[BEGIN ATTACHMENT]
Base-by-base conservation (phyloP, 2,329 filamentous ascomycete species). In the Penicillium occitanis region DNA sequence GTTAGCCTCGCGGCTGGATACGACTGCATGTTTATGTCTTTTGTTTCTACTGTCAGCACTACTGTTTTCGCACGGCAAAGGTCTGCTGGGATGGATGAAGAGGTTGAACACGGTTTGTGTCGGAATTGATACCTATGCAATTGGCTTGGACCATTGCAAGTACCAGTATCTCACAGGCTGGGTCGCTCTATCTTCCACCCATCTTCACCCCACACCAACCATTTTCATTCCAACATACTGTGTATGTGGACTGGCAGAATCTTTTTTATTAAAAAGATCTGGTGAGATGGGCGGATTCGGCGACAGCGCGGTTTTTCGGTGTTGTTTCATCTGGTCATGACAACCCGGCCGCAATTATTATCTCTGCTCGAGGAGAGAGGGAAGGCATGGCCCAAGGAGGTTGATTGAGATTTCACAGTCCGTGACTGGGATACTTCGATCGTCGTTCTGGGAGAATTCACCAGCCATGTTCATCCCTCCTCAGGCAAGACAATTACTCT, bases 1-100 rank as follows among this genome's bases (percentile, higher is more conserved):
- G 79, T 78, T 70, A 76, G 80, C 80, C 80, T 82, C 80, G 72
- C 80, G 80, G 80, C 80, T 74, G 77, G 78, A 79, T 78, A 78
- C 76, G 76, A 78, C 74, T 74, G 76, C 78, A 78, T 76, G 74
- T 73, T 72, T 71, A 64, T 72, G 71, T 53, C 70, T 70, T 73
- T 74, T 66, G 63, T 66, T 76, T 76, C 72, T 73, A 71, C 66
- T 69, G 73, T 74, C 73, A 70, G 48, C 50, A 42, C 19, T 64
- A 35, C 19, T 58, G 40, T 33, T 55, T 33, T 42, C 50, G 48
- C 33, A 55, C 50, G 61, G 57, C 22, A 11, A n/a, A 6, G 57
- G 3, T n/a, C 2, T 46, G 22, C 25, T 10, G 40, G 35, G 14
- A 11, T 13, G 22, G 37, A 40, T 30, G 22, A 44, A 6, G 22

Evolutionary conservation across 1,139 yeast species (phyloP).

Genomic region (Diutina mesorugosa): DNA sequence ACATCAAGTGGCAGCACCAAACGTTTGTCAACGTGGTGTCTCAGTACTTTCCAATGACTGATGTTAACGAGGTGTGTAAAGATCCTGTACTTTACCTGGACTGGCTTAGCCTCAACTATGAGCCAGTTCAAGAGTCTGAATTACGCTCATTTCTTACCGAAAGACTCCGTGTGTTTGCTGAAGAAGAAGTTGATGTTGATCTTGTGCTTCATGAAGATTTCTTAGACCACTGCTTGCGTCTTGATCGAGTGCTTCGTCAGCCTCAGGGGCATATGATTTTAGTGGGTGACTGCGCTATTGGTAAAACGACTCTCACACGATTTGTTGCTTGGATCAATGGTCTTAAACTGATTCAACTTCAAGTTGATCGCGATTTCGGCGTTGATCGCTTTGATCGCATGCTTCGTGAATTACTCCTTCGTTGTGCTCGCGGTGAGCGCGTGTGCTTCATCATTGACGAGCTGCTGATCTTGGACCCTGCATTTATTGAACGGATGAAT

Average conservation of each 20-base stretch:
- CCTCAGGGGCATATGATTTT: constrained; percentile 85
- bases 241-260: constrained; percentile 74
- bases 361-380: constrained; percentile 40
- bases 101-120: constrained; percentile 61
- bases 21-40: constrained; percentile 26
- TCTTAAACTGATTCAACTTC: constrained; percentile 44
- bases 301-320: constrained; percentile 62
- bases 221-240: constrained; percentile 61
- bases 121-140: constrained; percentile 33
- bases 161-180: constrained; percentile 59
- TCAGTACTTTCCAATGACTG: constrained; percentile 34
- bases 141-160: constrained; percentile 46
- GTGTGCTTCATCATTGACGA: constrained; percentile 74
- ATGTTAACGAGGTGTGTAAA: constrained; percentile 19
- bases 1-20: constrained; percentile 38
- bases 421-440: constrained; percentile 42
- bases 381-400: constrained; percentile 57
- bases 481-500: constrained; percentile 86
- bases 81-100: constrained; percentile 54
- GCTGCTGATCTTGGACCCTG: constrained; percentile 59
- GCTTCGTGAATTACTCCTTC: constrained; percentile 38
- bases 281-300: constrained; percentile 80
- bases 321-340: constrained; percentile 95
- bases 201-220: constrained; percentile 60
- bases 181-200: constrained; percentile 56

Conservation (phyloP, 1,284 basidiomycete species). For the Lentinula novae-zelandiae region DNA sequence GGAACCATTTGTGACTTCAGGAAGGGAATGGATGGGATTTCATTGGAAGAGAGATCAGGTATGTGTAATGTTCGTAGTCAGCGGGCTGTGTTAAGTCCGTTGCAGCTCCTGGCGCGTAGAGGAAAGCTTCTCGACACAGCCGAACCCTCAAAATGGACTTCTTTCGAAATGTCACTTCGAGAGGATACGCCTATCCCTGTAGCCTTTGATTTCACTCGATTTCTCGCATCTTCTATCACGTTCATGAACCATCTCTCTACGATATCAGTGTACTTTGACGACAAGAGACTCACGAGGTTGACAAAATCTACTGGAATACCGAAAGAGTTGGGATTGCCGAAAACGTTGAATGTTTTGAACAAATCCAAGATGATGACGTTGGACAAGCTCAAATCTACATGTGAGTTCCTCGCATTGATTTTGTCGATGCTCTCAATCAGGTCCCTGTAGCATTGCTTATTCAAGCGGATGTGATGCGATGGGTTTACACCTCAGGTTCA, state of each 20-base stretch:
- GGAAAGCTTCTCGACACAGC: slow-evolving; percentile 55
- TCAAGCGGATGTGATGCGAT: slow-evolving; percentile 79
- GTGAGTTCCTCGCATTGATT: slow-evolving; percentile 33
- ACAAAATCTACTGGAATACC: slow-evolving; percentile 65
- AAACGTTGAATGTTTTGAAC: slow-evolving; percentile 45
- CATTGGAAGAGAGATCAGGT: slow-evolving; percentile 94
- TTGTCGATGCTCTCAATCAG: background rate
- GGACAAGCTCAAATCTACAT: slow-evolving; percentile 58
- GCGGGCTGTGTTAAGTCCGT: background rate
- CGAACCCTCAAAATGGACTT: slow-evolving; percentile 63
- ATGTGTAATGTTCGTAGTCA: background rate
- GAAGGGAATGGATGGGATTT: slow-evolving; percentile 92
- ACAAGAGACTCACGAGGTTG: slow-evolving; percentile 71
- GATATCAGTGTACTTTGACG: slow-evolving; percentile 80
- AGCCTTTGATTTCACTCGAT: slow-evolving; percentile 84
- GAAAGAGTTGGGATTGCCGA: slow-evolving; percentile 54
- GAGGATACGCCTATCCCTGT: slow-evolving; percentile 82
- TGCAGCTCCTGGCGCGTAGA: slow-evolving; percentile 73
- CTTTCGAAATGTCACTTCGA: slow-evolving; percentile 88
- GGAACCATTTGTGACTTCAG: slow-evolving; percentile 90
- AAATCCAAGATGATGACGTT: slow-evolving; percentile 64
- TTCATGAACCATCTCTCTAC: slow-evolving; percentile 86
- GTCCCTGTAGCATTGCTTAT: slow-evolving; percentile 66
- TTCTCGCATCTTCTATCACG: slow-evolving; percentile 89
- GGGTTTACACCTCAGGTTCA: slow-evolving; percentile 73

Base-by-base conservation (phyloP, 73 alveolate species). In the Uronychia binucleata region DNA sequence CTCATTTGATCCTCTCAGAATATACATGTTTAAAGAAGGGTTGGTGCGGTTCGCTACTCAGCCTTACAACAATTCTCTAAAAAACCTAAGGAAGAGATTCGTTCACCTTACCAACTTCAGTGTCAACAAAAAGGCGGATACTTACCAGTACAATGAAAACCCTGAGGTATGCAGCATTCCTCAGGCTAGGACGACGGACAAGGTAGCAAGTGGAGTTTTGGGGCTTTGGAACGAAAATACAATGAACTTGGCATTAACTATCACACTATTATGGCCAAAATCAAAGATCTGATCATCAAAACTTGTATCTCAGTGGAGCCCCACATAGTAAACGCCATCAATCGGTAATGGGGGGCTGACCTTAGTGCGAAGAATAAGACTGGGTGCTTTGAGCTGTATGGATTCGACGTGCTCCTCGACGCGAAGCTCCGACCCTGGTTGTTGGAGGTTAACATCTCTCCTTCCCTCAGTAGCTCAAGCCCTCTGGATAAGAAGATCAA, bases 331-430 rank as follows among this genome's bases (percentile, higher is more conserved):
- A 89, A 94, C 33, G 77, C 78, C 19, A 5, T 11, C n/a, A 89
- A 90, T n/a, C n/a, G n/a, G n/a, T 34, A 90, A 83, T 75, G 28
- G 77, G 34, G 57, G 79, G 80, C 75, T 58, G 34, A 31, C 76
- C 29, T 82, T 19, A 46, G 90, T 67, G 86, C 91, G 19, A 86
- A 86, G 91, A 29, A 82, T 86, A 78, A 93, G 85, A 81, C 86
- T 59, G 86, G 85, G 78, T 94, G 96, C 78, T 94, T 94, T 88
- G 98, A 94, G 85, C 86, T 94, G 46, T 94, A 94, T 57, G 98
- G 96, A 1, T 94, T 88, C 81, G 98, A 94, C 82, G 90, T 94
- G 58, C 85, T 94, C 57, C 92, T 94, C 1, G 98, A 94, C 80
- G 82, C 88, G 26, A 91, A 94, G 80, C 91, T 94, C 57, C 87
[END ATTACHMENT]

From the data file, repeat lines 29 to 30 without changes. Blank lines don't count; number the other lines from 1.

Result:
- bases 1-20: constrained; percentile 38
- bases 421-440: constrained; percentile 42